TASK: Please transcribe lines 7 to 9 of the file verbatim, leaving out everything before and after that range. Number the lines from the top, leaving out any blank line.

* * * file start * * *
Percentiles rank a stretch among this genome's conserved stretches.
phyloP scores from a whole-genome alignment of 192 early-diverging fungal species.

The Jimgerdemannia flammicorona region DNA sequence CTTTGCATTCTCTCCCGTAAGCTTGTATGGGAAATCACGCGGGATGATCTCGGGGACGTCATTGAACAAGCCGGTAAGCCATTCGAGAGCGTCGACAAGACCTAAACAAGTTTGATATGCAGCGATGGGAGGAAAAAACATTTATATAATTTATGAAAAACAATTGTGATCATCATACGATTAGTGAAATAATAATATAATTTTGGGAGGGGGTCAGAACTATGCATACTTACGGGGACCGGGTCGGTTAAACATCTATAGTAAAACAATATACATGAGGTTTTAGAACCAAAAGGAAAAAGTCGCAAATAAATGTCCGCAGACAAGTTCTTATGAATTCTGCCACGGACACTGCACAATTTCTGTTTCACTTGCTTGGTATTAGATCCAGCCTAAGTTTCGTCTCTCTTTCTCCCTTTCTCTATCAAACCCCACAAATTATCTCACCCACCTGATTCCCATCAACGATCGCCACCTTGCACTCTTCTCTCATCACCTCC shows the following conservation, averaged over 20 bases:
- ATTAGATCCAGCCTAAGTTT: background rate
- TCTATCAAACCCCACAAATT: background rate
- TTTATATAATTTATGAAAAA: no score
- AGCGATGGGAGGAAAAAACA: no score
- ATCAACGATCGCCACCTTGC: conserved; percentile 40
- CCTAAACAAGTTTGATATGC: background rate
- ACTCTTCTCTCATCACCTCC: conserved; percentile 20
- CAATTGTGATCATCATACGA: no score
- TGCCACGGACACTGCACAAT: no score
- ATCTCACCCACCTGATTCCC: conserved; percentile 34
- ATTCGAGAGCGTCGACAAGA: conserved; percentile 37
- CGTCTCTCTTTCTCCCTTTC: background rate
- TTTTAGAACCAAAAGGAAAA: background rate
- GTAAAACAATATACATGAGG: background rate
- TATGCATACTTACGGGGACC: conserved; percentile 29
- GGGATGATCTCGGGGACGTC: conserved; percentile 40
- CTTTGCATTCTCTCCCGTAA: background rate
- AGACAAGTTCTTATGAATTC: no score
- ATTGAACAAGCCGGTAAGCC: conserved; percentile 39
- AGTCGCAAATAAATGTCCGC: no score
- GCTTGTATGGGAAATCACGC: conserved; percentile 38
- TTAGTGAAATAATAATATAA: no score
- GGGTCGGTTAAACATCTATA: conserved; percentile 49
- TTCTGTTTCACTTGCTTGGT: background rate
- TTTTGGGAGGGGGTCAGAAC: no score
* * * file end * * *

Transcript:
- AGCGATGGGAGGAAAAAACA: no score
- ATCAACGATCGCCACCTTGC: conserved; percentile 40
- CCTAAACAAGTTTGATATGC: background rate